It’s time to fiddle around in the great outdoors at the Dewey Balfa Cajun and Creole Heritage Week. The music and culture camp at Chicot State Park, just outside of Ville Platte, commences this evening at 7:30 p.m. when Balfa Toujours takes the stage under the big Folk Roots tent. Saturday, opening ceremonies for the camp take place at noon, followed by an all day dance party featuring some of the best Cajun and Creole bands in Acadiana. Sunday morning, intensive classes begin for camp participants, followed by a Catholic mass in French at noon, and Folk Roots Family Day which features non-stop music and arts activities for the kids. Monday through Thursday, campers have busy schedules with workshops in dance, fiddling, accordion playing, singing, cooking and a lot of lagniappe, but the public is invited every evening at 7:30 to join in at the nightly dance. Thursday night, Folk Roots will raffle off a one-of-a-kind guitar created specially for the camp by Composite Acoustics.
There are a few slots still open to register for the full week, but you must register this afternoon to participate in the camp. If you’re interested in part-time registration, you can just show up at the info desk at Chicot and sign up. The details are as follows:
All five morning sessions including breakfast or lunch (your choice) Sunday through Thursday for $225.00.
A single day Sunday through Thursday from breakfast through the late-night jam session is $100 per day, but this offer is limited to a maximum of three days per person.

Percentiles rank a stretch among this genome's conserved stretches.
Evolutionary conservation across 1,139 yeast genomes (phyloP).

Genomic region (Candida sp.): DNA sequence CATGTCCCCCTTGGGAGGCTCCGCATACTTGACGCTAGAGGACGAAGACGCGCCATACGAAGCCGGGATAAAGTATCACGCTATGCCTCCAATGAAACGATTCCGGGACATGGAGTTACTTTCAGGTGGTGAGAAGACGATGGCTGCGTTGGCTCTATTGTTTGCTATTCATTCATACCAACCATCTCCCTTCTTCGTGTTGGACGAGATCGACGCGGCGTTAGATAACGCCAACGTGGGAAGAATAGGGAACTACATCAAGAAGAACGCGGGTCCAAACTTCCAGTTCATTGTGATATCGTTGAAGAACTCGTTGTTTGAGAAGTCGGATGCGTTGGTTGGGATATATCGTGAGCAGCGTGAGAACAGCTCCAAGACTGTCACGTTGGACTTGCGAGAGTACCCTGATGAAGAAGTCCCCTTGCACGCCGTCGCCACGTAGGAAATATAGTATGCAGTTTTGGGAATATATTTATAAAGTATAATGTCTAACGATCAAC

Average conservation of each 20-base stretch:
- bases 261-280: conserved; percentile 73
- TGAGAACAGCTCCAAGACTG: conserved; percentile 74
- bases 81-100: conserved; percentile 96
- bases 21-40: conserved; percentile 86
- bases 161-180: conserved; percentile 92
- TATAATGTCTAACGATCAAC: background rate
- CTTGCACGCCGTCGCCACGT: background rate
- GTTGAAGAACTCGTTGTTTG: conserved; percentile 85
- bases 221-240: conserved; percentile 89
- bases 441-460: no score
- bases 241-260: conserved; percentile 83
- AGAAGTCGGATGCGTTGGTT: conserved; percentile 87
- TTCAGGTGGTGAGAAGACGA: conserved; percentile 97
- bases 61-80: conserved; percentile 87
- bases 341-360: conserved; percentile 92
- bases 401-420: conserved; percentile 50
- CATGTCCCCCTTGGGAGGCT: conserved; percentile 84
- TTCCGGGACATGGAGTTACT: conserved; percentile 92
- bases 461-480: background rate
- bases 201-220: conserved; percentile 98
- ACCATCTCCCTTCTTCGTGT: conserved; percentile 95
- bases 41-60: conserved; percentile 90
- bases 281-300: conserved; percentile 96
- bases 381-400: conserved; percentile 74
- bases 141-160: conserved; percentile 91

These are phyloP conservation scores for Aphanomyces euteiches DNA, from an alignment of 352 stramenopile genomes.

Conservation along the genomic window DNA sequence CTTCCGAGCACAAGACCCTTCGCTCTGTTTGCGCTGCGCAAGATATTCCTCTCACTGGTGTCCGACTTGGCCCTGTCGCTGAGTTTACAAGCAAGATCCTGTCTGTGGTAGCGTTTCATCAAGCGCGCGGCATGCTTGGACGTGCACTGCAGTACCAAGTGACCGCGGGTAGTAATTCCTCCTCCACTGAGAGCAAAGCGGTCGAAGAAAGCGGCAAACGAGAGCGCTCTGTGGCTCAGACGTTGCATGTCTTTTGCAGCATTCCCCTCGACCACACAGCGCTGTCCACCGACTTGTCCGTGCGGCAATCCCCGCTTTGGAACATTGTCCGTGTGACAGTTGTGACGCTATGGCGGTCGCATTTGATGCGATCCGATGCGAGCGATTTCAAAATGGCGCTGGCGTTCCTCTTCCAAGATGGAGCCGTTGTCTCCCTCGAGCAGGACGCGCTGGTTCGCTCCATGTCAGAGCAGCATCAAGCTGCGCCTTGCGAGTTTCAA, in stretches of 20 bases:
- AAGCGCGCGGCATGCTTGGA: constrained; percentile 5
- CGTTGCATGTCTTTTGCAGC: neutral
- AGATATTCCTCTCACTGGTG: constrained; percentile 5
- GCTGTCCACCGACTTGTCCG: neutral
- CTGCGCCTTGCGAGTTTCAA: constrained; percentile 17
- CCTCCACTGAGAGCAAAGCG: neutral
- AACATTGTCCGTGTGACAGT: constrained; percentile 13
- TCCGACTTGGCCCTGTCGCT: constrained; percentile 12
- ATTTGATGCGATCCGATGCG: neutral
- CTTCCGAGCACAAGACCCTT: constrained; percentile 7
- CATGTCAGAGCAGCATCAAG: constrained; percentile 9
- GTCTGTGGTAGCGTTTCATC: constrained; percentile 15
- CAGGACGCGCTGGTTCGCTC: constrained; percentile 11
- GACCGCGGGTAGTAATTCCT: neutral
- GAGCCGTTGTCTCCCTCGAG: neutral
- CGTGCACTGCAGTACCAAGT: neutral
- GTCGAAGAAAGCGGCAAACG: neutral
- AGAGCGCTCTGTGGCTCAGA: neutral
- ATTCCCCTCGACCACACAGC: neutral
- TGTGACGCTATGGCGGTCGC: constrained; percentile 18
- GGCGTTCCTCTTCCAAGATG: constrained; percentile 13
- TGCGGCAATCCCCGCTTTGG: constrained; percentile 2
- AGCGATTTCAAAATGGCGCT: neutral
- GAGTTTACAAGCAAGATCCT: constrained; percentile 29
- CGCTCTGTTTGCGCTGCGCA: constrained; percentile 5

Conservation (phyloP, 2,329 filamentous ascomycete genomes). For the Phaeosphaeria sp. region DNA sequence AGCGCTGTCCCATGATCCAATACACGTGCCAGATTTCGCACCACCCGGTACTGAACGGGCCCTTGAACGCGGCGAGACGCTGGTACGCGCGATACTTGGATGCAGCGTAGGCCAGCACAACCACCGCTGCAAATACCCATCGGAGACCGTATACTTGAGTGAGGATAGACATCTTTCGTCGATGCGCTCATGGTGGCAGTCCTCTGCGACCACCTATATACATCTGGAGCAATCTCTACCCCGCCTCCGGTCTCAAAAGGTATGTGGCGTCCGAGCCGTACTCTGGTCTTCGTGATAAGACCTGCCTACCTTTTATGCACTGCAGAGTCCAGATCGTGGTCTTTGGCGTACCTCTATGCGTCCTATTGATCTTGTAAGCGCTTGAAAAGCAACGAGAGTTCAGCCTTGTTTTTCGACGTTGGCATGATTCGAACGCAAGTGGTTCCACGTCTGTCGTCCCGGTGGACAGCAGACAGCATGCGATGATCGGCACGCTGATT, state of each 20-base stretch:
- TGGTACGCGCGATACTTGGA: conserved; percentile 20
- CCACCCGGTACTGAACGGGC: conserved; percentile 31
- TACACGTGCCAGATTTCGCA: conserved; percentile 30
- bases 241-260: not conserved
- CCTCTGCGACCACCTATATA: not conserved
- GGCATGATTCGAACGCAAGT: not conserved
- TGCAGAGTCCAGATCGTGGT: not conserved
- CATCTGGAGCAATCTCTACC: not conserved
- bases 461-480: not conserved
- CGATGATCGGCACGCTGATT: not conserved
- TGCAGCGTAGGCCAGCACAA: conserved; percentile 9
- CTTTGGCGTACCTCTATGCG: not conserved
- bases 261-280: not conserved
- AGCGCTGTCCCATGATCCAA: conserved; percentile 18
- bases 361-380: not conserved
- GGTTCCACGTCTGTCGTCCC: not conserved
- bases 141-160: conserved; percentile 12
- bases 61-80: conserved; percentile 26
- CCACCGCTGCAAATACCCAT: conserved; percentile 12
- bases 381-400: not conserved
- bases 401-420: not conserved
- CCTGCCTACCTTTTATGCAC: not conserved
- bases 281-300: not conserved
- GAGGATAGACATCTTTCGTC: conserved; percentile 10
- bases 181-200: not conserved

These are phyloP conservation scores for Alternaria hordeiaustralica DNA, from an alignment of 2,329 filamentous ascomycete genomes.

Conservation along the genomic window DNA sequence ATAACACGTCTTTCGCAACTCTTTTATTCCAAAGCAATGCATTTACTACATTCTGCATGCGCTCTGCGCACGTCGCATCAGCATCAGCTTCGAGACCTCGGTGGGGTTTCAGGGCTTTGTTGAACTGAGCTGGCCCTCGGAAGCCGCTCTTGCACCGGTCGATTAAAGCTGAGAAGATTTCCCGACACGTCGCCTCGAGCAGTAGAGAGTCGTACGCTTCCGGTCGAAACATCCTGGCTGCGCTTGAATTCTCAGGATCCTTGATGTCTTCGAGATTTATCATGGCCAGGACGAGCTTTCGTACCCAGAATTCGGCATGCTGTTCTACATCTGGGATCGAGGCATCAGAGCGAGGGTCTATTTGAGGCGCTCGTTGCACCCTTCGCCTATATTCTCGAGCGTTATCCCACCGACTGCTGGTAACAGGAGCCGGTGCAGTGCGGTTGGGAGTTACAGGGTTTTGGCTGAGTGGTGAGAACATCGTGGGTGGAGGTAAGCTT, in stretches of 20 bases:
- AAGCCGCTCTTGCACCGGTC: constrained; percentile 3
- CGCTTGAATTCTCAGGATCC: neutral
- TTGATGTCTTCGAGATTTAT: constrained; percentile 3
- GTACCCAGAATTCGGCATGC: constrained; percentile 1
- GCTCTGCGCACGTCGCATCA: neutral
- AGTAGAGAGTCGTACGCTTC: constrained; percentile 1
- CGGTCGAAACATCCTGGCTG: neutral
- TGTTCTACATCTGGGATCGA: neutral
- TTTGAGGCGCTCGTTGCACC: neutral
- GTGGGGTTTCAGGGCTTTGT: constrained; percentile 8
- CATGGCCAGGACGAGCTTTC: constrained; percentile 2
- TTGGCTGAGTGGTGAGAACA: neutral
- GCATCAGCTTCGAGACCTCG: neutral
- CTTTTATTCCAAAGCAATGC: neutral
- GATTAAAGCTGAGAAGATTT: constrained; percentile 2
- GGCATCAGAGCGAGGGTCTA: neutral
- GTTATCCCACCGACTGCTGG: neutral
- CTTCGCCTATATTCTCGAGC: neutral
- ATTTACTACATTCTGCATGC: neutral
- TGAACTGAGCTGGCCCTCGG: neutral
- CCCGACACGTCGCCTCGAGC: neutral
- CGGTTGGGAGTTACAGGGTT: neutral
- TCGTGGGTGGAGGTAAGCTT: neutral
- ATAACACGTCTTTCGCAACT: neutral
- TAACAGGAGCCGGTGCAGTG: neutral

Half days Sunday through Thursday, from either 8 a.m. to 1:30 p.m., or 2:45 p.m. to midnight, are available for $50 per half day.
Admission is $10 for individual Master Presentations or Lagniappe Classes.
For the complete music schedule, instructor list and daily class schedule, click here .
Is it a crime for citizens to photograph, video, or take notes of a police officer in the line of duty, or a right protected by the First Amendment of the U.S. Constitution? Locally, such activity, as witnessed recently, will at the very least result in a night spent behind bars.
David Calhoun and Elizabeth “EB” Brooks are the first two employees of Lafayette Central Park Inc., the nonprofit charged with turning Lafayette Consolidated Government’s 100-acre Johnston Street Horse Farm property into a passive public park. Calhoun was named executive director, and Brooks is director of planning and design.
Episcopal School of Acadiana’s Dr. Joshua Caffery, chair of the school’s English Department, is headed to Washington, D.C., and the Library of Congress as the latest winner of the Alan Lomax Fellowship in Folklife Studies.